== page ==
At the start of the 1980s, about 5 percent of Harvard students were Asian-American. But the number of qualified Asian-American applicants rose so that by 1993 roughly 20 percent of Harvard students had Asian heritage.
But, according to Ron Unz, a funny thing then happened. The number of qualified Asian-Americans continued to rise, but the number of Asian-Americans admitted to Harvard fell so that the student body was about 16 percent Asian. Between 1995 and 2011, Harvard's Asian-American population has varied by less than a percentage point around that 16.5 percent average. Not only that, the percentage of Asian-Americans at other Ivy League schools has also settled at a remarkably stable 16 percent, year after year.
This smells like a quota system, or at least that was the implication left by Unz's searing, sprawling, frustrating and highly debatable piece, "The Myth of the American Meritocracy," in the American Conservative. It wins the first of the 2012 Sidney Awards, which go to the best magazine essays of the year.
You're going to want to argue with Unz's article all the way along, especially for its narrow, math-test-driven view of merit. But it's potentially ground-shifting. Unz's other big point is that Jews are vastly overrepresented at elite universities and that Jewish achievement has collapsed. In the 1970s, for example, 40 percent of top scorers in the Math Olympiad had Jewish names. Now 2.5 percent do. The fanatical generations of immigrant strivers have been replaced by a more comfortable generation of preprofessionals, he implies.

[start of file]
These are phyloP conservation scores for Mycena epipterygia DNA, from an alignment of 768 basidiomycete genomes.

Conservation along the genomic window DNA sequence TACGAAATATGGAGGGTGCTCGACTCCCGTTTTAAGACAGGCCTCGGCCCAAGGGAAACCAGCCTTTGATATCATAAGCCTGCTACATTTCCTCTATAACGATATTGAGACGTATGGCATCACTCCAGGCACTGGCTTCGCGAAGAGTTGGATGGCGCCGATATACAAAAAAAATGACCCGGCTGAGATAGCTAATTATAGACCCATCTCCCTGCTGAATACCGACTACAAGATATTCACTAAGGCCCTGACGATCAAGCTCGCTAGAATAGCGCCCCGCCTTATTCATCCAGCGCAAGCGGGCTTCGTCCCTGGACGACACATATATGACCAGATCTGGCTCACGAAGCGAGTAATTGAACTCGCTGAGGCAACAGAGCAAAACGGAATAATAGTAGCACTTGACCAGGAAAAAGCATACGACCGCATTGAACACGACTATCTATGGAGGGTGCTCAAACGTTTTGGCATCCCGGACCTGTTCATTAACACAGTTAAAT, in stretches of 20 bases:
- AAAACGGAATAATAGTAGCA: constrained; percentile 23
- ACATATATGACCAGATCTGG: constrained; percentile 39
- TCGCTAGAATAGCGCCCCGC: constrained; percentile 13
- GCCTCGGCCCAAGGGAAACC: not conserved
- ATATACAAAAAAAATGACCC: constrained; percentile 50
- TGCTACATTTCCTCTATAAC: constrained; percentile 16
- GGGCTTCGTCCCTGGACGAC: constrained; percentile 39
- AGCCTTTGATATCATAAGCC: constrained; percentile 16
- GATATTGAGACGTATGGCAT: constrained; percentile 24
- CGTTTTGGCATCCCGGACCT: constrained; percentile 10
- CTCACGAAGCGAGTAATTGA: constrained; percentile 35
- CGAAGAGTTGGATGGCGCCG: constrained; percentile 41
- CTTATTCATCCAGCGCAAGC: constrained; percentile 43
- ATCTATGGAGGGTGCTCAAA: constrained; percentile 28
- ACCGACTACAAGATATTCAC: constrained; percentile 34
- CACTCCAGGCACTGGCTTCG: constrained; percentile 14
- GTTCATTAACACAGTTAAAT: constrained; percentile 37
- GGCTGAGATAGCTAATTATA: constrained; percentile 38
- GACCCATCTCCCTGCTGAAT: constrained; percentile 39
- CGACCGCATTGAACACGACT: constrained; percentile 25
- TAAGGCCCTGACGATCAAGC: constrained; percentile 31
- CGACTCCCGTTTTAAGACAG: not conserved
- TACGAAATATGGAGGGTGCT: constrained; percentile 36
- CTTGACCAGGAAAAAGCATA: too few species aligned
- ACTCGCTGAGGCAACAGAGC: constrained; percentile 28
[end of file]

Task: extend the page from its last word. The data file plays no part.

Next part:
On Aug. 13, 1986, Michael Morton returned from work to discover his wife murdered in their bed. He had no motive and no history of violence. He passed two lie detector tests. The couple's 3-year-old son witnessed the murder and gave a relative a detailed description, explicitly saying that his father was not involved.
Yet prosecutors decided Morton was the killer. He was convicted, and he spent nearly the next quarter-century in prison. If you start reading "The Innocent Man," a two-part series on this case that Pamela Colloff wrote for the Texas Monthly, you will be propelled along by indignation at the arrogance and stupidity of the entire law enforcement system. You'll be thankful again for the Innocence Project, which uses DNA evidence to clear the wrongfully convicted.
I may be accused of favoritism, but there were two outstanding essays this year on Bruce Springsteen. The first was David Remnick's profile in the New Yorker, "We Are Alive," in which Springsteen wrestles with the gaps between his own life and his working-class material. The second was Jeffrey Goldberg's rollicking piece in the Atlantic on the Springsteen-mania of Gov. Chris Christie of New Jersey.
Christie, Goldberg writes, "is a very large man who dances at Springsteen concerts in front of many thousands of people without giving a damn what they think." The nominal subject is Christie's then unrequited love for Springsteen (Springsteen has since spoken with him), but the real subject of the piece is political polarization, what people share beneath the political divides.
Mitt Romney's religion generated a tide of commentary. One of the more humane and nuanced pieces was "Confessions of an Ex-Mormon," written by Walter Kirn for the New Republic. When he was a teenager, Kirn's father was having a breakdown, his mother was threatening to leave and everything was falling apart. Suddenly a chance encounter brought them in touch with Mormonism.
Missionaries came to the Kirn home night after night for six weeks. They brought the Kirns into the church and stabilized their lives. Kirn never became a committed member of the faith but beautifully describes his brushes with it, concluding with a summary of the sheer power of its social support: "Nothing mysterious. Nothing cultish. Just a handshake."